Leisurely swims in warm, tropical waters fueled by the gaze of admiring fans and a healthy vegetarian diet.
The life of a manatee hardly seems likely to prompt concerns about heart disease. But researchers at the University of Florida say the lumbering, loveable sea cow’s ticker deserves a closer look because of the animal’s endangered status.
That’s why they’ve developed a technique to test for cardiac problems in endangered manatees, both in the wild and in captivity. The new technique will enhance knowledge of how the manatee heart functions.
The UF researchers are using the technique to gather data they hope to share with wildlife and zoo veterinarians to ultimately save more manatee lives. Collaborating with scientists from Tampa’s Lowry Park Zoo and the Florida Fish and Wildlife Conservation Commission’s marine mammal pathology laboratory in St. Petersburg, they are using echocardiography on the large creatures, making use of a specially designed table built to hold animals weighing up to 2,000 pounds.
“There are a lot of gaps in our knowledge base on basic anatomy and physiology of manatees due to the obvious limitations of working with a 1,000- to 1,500-pound animal that spends its entire life in the water,” said Dr. Trevor Gerlach, an intern in UF’s aquatic animal health program and lead author on a paper that documents the first phase of the researchers’ study in the June issue of the Journal of Zoo and Wildlife Medicine. “Due to their current endangered status, it is important that we understand the animal in its entirety so that we can better tailor conservation efforts for the species.”
The researchers’ long-term goal is to provide practitioners at rehabilitation facilities and those working in the field with data from clinically healthy animals. Such animals could be compared to animals of concern to determine if cardiac disease is present.
To allow for effective testing, the researchers first developed a table built to hold the weight of 2,000-pound animals that were part of a large-scale manatee health assessment conducted by the U.S. Geological Survey in Crystal River. Fourteen healthy, wild and captive Florida manatees underwent echocardiography, administered using the table technique, between fall 2011 and winter 2012. The group included eight females and six males of various ages.
“We were able to clearly visualize all valves and chambers,” Gerlach said, adding that other key indicators of heart function also were successfully obtained. Some abnormalities in the study animals also were documented.
“Our results indicate that echocardiography in the Florida manatee is possible, which has both clinical and research implications in larger epidemiologic studies evaluating diseases of the cardiopulmonary and cardiovascular systems,” Gerlach said.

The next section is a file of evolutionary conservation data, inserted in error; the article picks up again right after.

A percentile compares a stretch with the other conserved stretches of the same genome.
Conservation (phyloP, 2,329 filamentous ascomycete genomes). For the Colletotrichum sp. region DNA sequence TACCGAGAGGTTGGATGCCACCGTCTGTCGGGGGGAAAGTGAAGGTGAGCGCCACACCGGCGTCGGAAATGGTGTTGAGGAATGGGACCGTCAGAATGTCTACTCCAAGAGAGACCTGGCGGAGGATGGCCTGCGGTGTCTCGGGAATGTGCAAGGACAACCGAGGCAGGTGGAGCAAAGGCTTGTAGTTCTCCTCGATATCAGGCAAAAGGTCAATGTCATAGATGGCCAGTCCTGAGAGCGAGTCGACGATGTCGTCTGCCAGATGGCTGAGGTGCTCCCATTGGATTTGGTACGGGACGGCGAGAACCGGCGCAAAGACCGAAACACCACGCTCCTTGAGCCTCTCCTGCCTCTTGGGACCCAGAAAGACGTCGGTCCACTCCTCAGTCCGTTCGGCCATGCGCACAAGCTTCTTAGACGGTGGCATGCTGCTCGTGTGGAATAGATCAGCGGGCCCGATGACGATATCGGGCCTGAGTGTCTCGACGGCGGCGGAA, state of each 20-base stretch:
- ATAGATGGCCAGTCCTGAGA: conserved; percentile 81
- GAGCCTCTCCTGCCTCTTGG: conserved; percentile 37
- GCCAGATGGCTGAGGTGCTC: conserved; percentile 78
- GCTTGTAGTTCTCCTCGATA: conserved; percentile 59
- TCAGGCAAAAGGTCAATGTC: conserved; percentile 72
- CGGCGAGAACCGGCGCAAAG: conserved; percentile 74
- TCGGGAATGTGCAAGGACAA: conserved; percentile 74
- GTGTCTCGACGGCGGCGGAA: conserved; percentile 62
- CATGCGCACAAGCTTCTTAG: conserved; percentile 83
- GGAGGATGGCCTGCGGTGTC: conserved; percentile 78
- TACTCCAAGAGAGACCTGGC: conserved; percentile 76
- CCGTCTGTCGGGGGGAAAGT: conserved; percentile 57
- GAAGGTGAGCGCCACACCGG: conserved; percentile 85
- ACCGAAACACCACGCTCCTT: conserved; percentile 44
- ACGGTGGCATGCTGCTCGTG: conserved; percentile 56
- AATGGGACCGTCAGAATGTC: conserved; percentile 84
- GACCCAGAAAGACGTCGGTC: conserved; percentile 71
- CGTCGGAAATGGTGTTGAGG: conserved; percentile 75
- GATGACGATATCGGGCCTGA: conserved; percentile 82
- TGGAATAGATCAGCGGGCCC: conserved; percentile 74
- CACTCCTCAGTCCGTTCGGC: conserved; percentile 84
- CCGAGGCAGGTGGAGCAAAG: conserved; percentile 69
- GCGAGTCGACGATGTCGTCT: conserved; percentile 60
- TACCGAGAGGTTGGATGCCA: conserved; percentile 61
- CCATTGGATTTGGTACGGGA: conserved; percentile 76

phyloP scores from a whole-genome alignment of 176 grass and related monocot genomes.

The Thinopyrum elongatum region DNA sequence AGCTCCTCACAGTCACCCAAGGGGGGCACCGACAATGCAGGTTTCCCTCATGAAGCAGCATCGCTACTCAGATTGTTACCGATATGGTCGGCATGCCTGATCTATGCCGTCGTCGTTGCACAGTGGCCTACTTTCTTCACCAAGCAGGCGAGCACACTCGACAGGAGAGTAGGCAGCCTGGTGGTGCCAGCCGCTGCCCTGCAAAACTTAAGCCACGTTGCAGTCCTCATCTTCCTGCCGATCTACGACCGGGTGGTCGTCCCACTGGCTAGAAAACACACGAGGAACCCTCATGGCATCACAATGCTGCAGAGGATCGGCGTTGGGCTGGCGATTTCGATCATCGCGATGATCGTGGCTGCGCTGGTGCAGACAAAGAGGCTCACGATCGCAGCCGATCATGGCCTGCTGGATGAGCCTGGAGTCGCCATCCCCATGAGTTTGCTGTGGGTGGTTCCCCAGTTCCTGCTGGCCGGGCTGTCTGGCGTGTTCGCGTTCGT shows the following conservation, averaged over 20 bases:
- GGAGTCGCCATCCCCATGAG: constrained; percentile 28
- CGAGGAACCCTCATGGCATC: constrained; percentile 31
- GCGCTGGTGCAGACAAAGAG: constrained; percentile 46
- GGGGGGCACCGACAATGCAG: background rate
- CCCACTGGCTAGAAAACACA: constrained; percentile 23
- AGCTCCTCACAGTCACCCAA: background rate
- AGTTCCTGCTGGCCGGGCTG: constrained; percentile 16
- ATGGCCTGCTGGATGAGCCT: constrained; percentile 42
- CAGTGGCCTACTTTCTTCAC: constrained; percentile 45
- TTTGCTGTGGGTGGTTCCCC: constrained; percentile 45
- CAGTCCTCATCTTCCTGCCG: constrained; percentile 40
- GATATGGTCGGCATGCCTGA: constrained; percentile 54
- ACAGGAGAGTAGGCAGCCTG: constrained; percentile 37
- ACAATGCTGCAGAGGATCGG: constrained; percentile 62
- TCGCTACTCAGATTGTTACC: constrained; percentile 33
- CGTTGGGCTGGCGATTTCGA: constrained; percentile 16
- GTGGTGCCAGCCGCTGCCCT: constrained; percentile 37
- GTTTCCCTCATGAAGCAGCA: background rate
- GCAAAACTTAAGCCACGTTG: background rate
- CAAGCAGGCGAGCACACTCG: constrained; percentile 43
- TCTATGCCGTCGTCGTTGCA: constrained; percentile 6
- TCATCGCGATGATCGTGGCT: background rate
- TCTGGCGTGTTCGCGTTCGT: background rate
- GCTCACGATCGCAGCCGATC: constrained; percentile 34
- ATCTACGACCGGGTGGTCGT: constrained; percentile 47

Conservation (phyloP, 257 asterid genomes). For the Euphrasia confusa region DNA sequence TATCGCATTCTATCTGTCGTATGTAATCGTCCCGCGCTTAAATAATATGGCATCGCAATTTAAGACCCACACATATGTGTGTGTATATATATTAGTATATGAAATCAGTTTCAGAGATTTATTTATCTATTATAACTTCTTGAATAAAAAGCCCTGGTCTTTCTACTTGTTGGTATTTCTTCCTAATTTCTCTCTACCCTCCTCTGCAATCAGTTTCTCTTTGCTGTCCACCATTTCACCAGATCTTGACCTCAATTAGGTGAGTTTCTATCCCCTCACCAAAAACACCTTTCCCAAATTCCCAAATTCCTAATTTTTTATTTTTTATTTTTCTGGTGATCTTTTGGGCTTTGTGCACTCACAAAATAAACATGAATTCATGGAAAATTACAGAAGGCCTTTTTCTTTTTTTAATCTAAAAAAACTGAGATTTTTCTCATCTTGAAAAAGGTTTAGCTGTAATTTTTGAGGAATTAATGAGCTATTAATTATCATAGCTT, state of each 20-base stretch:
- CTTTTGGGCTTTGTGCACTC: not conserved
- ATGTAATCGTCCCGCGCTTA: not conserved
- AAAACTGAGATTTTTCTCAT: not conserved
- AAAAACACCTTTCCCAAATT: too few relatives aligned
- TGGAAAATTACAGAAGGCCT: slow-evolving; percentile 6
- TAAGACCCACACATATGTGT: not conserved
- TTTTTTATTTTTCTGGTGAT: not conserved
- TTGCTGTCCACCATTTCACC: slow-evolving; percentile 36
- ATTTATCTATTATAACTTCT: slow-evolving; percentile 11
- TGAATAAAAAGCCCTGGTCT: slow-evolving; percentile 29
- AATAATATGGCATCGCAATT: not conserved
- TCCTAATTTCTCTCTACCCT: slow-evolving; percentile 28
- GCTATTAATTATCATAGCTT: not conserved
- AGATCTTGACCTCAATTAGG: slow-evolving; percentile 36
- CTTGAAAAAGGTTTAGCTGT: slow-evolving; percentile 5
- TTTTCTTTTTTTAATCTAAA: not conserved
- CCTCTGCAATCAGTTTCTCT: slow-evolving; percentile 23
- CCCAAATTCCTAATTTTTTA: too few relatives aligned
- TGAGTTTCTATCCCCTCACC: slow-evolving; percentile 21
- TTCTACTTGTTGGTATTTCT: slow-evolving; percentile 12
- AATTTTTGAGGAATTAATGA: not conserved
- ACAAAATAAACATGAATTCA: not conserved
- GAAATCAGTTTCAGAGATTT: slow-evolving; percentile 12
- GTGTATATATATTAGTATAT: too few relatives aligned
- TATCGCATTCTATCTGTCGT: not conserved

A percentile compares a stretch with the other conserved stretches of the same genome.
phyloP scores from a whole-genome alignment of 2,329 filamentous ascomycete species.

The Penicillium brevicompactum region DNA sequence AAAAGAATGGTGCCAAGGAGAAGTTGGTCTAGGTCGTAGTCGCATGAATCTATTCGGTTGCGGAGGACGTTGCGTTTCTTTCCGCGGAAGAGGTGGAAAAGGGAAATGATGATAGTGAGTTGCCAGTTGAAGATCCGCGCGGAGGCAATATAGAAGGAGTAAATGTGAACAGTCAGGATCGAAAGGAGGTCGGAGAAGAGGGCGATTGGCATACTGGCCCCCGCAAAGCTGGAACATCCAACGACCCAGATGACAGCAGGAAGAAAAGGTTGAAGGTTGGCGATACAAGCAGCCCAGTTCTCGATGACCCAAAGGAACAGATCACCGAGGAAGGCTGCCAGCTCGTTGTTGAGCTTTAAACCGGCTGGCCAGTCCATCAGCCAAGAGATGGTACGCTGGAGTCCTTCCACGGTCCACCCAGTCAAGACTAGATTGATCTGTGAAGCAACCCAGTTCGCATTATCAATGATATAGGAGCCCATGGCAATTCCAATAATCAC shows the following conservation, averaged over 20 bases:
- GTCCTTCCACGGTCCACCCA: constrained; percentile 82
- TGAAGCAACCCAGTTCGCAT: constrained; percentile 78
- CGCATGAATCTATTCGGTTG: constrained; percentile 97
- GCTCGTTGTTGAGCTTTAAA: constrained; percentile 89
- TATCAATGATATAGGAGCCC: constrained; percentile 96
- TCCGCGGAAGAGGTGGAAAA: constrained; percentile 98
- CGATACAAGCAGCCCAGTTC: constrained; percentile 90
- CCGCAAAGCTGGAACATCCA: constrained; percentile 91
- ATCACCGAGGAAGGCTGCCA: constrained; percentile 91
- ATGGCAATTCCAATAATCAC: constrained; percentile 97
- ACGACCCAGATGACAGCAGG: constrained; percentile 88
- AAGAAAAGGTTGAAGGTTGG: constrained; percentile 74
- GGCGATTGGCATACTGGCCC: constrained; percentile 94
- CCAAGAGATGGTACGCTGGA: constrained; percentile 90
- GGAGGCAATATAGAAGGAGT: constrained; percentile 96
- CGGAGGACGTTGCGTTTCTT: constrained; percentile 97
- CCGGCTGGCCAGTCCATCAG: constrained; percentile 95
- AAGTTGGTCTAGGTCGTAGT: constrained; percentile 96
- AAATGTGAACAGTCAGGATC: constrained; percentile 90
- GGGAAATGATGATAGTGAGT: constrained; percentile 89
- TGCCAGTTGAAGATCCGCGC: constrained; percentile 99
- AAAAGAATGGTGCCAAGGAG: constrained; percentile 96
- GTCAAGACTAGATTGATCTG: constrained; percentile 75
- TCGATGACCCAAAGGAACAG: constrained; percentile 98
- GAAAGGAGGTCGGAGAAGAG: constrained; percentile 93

Although extensive research has been conducted on comparative anatomy, physiology and ecology of sea cows, very few studies have evaluated the manatee heart. Basic cardiac morphology and a test called an electrocardiogram have been examined, but the diagnostic value is limited to electrical imbalances in the heart, the researchers said.
“Echocardiography is the gold standard for diagnosing valve diseases and structural abnormalities, and provides other information as well,” Gerlach said.
Researchers are finishing up the second phase of the study, which entails collecting more data from echocardiographs to establish normal testing parameters for manatees of various ages.
“Once we establish the parameters, we can begin larger epidemiological studies on the prevalence of heart disease in the wild population, which is one of our long-term goals,” Gerlach said.
Dr. Bob Bonde, a manatee researcher with the USGS, praised the new technique.
“Out-of-water, real-time assessment of these large aquatic mammals will benefit our evaluation of manatee health-related indices in the wild population,” “Knowledge of manatee reproductive fitness and nutritional condition is paramount to our fully understanding their recovery.”
Dr. Amara Estrada, a veterinary cardiology specialist who mentored Gerlach while he was a UF veterinary student and assisted with his research, said the collaborative aspects of the project were especially valuable to her both professionally and personally.
“The opportunity to work with such a diverse group of people toward a common goal is especially meaningful to me as a clinician/researcher and can only be accomplished by being a part of the University of Florida,” Estrada said.